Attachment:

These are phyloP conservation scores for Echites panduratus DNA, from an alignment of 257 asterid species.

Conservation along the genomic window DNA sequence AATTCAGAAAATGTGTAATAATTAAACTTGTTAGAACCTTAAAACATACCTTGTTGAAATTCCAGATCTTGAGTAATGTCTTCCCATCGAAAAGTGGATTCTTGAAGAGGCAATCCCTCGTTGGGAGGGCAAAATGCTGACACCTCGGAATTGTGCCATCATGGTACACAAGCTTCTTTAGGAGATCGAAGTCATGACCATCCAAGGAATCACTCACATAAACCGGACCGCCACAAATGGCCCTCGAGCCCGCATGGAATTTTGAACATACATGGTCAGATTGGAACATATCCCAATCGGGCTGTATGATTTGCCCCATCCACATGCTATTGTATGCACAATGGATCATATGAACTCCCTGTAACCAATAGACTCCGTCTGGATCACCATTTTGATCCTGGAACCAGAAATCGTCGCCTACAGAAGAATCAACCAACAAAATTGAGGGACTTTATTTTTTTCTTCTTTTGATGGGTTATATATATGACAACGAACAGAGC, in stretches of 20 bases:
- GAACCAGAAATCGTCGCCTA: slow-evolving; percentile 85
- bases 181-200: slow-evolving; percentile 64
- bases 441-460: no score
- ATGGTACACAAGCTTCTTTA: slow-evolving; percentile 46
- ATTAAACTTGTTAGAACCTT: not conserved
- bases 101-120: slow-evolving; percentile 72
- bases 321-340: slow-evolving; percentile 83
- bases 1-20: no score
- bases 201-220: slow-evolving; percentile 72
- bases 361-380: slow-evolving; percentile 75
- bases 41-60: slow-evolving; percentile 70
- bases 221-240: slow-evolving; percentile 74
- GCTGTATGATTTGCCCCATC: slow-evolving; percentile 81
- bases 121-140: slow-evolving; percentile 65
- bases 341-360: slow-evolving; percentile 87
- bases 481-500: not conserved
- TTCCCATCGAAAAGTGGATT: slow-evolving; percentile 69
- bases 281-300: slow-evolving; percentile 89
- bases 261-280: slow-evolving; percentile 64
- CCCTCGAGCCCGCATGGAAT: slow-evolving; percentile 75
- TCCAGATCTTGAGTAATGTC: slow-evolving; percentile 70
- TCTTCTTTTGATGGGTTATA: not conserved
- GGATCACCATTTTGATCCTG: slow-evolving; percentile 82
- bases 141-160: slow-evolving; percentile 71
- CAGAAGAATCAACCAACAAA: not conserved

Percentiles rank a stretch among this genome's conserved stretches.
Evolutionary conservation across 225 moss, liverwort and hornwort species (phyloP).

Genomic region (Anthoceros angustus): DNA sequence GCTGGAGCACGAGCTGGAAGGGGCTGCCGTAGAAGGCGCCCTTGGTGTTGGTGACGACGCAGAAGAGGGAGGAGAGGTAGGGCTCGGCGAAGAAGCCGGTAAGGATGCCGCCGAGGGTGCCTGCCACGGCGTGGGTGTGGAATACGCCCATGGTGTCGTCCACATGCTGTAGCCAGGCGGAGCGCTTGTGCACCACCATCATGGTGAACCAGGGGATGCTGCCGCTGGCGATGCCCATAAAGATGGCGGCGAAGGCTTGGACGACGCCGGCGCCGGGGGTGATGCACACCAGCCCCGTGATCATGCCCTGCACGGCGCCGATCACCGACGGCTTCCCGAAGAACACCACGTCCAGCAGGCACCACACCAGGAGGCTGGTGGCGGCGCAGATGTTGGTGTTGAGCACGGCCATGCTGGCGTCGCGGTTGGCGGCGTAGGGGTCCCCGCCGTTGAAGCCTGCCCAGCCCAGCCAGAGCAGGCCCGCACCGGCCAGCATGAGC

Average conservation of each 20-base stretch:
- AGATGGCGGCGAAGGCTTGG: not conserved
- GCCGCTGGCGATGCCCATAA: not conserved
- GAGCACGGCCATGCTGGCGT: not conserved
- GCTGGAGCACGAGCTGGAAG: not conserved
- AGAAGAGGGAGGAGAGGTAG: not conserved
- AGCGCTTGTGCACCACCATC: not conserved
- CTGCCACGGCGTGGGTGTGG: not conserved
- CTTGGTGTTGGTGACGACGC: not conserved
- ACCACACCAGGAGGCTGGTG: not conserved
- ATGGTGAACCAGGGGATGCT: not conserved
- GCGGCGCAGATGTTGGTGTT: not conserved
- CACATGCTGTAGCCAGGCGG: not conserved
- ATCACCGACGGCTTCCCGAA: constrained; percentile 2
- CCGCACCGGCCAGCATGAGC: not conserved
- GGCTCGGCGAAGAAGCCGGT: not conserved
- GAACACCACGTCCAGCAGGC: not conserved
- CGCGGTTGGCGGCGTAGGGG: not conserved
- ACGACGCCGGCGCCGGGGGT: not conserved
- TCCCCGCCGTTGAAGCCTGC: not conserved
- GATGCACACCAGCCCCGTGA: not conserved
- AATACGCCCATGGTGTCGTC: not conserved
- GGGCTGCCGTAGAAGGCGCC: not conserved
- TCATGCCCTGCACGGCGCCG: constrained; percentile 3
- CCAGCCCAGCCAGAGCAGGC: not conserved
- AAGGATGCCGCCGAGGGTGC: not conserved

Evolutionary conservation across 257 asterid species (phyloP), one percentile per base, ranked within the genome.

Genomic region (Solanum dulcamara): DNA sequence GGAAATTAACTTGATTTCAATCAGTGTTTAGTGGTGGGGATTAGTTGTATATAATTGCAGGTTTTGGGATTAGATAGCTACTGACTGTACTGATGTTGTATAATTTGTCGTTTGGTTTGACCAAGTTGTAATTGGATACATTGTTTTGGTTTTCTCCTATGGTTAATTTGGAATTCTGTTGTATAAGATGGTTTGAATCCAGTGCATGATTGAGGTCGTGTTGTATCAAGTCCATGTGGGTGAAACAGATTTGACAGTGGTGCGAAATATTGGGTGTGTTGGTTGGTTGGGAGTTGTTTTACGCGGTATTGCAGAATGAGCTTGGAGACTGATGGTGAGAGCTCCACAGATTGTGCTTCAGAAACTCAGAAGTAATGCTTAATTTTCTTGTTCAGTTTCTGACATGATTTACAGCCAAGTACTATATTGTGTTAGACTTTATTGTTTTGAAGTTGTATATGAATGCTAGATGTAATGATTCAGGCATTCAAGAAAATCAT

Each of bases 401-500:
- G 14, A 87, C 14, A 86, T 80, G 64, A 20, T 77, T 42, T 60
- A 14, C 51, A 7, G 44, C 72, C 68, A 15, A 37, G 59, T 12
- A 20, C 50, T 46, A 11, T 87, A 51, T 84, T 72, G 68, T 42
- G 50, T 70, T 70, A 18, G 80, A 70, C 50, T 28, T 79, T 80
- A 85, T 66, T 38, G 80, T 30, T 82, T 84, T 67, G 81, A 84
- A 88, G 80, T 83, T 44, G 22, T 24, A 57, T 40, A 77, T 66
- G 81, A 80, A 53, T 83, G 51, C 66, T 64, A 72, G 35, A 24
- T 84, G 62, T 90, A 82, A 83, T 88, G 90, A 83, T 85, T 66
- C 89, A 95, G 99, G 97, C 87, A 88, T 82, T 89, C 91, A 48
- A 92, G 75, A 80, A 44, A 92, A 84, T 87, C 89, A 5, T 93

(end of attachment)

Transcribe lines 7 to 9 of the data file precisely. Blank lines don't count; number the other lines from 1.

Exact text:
- ATTAAACTTGTTAGAACCTT: not conserved
- bases 101-120: slow-evolving; percentile 72
- bases 321-340: slow-evolving; percentile 83